When inspiration strikes a composer, it is amorphous, pulsating, hovering, free. Like the caricature of a 19th-century entomologist chasing after a butterfly with a net, the composer then attempts to capture this inspiration: one can compare the 5 lines of the musical staff to the bars of a prison. The performer’s task is not to play the symbols on the page that the composer used to describe the original inspiration, but rather, to use those symbols to attempt to determine the nature of that original inspiration and render it for an audience to appreciate.
I take a lot of liberties when I play, but tend to vibrate much less in Bach or Mozart, which occasionally caused surprise in Argentina, where Romantic interpretations of Bach are still common.
7. When you begin projects in different nations, such as your music school in Afghanistan, what is your “follow-up procedure” to ensure lasting relations once the project has been completed?
Afghanistan National Institute of Music (ANIM) was founded by Dr. Ahmad Sarmast as part of the Ministry of Education of the Islamic Republic of Afghanistan. I arrived in Kabul on March 21, 2010, as his first international employee. For four years, I worked very closely for and with him. Presently, I’m visiting the school, and am proud that the government of Afghanistan still supports his initial vision that every Afghan girl and boy has the right to study both Afghan and Western music.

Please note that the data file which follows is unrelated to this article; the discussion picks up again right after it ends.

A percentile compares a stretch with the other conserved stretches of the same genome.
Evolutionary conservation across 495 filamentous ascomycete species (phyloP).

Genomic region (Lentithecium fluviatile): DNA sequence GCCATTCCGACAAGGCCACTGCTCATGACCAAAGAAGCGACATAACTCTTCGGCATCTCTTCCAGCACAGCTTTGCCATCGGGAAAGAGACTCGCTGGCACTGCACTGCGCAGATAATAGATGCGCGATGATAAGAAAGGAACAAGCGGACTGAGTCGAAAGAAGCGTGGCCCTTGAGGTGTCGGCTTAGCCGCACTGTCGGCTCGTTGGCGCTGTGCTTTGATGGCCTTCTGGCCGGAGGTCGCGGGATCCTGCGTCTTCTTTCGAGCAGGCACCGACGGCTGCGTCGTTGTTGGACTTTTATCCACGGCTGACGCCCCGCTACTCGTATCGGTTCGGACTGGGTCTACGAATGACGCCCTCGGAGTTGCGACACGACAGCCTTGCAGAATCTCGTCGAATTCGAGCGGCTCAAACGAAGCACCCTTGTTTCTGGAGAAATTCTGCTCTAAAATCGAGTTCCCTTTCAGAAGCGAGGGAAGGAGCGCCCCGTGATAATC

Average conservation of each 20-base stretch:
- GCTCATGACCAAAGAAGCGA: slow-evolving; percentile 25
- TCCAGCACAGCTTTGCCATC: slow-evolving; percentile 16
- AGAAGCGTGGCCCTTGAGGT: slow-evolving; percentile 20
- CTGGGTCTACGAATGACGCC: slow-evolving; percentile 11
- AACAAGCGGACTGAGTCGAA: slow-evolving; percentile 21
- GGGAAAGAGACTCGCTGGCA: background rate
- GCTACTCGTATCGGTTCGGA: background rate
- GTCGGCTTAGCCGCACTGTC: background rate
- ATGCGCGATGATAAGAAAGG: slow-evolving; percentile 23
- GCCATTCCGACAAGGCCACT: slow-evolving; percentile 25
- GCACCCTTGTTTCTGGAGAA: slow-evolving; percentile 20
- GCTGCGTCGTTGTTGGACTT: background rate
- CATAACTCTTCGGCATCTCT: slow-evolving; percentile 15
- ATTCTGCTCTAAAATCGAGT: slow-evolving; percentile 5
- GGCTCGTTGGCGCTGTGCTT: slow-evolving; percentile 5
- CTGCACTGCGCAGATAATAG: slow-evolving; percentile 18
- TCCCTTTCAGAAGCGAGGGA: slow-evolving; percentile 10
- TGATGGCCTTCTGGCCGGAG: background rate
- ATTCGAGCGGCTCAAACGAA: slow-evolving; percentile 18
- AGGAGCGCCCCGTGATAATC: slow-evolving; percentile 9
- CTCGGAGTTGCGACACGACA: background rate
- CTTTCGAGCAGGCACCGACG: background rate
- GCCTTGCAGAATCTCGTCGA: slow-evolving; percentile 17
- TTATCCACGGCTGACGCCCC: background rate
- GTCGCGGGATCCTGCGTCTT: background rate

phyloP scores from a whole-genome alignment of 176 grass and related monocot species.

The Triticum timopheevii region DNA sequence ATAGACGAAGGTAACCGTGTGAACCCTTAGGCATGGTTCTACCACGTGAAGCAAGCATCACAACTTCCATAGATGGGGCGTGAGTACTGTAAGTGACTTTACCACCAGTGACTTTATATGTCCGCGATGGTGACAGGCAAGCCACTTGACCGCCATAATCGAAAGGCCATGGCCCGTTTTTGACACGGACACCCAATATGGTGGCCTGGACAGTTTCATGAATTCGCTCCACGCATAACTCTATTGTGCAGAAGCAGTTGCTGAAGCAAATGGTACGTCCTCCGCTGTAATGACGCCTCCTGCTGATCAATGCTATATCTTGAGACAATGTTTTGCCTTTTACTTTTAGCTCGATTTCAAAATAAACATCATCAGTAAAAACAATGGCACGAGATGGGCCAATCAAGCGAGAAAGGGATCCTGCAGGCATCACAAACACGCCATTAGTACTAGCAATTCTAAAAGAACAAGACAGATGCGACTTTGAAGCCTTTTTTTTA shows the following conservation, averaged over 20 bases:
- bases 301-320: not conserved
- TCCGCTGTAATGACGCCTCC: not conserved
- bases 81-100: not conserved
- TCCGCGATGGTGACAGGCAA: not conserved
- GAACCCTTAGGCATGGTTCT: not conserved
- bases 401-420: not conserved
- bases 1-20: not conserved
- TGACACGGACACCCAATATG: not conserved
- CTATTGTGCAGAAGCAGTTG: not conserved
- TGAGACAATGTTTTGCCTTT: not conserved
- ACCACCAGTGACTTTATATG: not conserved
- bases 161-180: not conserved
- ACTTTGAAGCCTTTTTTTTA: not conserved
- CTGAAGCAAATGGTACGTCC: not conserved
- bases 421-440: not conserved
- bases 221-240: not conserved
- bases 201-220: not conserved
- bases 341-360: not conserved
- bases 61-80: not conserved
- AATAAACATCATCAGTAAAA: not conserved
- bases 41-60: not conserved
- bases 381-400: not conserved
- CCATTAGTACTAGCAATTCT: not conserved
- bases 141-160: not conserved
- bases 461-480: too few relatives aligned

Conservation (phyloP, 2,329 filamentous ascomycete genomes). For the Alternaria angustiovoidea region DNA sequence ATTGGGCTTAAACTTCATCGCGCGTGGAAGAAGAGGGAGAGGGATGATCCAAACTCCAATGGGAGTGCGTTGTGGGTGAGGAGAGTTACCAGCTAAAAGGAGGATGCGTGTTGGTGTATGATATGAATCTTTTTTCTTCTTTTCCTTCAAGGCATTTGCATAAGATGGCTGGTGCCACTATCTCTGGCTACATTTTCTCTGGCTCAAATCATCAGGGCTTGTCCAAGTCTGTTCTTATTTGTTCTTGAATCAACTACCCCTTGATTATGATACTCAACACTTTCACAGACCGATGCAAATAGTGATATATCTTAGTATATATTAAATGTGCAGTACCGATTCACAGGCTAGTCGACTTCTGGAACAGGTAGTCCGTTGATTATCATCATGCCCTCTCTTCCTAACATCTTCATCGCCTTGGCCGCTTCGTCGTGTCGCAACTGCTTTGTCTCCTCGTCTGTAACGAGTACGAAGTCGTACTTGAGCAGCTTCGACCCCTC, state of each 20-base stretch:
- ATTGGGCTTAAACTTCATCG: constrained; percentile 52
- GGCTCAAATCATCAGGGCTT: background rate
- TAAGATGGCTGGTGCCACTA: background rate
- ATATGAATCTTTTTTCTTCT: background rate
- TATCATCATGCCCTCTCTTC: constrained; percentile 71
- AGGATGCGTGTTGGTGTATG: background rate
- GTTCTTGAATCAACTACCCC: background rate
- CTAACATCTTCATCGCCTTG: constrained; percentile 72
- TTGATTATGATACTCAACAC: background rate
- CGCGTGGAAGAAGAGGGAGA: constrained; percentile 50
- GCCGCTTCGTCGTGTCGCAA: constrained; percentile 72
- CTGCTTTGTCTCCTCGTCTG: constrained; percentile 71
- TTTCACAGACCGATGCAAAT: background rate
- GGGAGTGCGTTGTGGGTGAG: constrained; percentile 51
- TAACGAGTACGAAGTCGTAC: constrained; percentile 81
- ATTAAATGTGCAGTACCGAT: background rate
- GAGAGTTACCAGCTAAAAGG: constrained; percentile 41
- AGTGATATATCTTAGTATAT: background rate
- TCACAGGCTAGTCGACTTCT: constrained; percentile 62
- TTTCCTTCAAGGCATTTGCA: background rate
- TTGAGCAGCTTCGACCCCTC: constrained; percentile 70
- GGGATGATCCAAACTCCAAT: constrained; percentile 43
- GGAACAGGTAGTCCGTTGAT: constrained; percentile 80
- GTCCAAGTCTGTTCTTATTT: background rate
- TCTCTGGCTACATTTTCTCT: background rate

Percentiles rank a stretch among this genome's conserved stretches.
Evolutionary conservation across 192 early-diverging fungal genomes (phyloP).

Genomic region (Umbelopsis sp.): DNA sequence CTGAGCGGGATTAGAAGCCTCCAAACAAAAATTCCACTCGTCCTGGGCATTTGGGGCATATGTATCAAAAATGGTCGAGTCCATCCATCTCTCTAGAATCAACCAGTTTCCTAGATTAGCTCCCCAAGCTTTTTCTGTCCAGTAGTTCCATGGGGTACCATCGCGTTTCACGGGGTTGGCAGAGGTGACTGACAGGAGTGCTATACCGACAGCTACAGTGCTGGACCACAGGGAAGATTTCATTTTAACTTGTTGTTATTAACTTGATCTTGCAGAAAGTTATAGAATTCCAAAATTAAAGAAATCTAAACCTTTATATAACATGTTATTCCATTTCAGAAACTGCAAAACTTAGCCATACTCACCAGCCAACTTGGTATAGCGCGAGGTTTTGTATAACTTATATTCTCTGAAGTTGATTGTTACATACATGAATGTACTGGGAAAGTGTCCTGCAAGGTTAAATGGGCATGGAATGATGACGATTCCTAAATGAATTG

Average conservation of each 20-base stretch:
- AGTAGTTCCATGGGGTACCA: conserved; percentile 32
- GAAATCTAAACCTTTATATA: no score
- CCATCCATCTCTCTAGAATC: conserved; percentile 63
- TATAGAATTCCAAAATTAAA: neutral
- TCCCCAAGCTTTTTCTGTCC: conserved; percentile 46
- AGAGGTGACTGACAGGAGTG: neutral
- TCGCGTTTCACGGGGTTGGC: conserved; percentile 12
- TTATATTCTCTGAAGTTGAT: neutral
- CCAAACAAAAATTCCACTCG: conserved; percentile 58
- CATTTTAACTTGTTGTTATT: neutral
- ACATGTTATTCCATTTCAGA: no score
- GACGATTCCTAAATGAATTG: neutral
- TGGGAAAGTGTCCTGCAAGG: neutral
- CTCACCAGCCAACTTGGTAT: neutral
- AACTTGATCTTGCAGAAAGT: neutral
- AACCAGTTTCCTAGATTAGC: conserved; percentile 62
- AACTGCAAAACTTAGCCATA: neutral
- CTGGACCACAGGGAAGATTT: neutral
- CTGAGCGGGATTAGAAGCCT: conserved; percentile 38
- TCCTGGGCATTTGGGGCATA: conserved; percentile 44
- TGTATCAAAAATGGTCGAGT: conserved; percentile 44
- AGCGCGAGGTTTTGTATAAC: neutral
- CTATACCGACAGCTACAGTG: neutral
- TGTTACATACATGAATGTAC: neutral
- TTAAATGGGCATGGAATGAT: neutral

ANIM and Cultures in Harmony are entirely separate entities. For Cultures in Harmony, the quantity that we seek to sustain is the relationship itself, so for us, success looks like the ability to annually conduct projects in the countries where our work has been best received, such as Mexico, Tunisia, Egypt, Cameroon, Zimbabwe, Pakistan, and the Philippines. We also would like to begin bringing more musicians from these countries to the USA, but this requires more infrastructure than we have at the moment.
8. How is your team growing? How can someone become a part of your efforts?
American classical musicians over 21 can apply to participate in our projects by writing the email address on our website. However, what we need more is people willing to volunteer to help raise money. Many people value travel to countries they might not otherwise visit; far too few are willing to write the grant applications that make such travel possible.